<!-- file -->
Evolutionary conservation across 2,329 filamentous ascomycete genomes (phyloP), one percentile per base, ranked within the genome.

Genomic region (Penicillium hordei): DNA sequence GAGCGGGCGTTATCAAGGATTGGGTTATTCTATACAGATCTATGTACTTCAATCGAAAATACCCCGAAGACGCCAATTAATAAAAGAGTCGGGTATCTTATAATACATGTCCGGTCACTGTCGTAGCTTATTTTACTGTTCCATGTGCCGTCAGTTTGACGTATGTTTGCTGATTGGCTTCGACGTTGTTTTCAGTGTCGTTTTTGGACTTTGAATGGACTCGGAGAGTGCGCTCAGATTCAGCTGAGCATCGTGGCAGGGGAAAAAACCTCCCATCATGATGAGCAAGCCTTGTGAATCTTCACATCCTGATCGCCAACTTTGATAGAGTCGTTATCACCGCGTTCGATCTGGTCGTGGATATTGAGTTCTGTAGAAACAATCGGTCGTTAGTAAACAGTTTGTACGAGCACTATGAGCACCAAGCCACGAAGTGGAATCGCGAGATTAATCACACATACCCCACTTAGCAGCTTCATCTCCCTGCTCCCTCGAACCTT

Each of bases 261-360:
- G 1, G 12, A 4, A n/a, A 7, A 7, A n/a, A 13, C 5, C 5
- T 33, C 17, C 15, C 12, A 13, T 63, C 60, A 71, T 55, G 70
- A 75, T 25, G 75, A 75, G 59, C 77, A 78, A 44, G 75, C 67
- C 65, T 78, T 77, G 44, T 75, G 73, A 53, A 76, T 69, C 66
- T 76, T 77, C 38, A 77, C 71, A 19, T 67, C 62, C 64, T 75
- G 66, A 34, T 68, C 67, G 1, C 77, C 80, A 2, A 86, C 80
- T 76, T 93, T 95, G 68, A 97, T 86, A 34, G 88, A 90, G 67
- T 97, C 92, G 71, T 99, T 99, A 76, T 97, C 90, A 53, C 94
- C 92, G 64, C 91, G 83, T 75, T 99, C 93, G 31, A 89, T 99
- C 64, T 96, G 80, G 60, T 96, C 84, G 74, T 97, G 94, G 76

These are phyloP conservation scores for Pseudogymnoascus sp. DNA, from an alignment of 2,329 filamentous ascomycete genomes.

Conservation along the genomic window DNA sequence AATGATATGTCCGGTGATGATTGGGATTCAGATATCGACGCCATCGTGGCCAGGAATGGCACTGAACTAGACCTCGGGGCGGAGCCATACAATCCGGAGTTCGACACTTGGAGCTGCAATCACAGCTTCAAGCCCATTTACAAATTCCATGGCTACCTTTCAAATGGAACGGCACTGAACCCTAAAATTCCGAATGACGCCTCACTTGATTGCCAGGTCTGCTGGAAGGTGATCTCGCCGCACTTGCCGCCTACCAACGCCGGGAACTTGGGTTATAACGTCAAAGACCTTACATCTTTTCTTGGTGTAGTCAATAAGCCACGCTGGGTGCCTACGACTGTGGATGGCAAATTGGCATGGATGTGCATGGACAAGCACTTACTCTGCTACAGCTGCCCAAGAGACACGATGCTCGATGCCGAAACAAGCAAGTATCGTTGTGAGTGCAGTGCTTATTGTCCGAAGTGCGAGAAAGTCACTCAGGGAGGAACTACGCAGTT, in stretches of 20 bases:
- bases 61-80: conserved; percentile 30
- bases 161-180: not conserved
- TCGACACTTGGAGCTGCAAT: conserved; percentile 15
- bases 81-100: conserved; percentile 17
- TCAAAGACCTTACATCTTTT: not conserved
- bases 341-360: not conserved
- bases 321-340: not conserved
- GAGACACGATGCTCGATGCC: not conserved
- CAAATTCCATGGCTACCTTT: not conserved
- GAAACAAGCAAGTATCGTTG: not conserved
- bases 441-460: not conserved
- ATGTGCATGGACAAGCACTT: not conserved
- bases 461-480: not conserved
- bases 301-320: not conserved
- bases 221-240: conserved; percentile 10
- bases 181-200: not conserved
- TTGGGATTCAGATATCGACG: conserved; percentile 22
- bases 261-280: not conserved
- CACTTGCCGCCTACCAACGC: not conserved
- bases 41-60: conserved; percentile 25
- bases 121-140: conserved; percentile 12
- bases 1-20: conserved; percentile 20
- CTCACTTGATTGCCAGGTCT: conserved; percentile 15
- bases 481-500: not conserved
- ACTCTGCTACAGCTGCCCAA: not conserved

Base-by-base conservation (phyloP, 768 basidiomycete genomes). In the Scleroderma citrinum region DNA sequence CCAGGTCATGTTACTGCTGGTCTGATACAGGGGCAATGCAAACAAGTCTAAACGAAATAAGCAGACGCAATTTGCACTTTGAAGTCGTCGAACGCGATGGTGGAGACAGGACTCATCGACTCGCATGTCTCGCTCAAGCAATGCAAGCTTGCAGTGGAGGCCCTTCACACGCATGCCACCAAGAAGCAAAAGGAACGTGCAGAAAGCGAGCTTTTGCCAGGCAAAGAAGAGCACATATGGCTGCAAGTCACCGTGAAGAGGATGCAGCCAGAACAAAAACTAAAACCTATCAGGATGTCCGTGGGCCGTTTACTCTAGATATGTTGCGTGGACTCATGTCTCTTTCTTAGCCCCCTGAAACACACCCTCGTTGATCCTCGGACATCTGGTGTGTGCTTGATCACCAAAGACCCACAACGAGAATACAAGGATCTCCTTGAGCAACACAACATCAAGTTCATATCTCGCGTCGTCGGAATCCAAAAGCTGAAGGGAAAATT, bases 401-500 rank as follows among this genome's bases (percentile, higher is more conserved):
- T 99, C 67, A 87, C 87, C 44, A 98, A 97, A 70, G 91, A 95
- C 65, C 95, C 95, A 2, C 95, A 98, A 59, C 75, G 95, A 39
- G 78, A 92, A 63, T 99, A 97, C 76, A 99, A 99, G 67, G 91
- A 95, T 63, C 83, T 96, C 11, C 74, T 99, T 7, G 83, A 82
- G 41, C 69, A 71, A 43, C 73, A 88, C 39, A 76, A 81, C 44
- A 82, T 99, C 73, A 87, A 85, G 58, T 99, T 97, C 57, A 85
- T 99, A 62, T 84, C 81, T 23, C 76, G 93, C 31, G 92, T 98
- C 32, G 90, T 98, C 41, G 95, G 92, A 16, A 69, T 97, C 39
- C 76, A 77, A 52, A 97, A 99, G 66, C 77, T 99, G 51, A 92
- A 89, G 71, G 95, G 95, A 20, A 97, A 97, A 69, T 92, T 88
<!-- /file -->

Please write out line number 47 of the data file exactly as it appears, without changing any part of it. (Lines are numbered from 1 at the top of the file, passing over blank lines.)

- A 82, T 99, C 73, A 87, A 85, G 58, T 99, T 97, C 57, A 85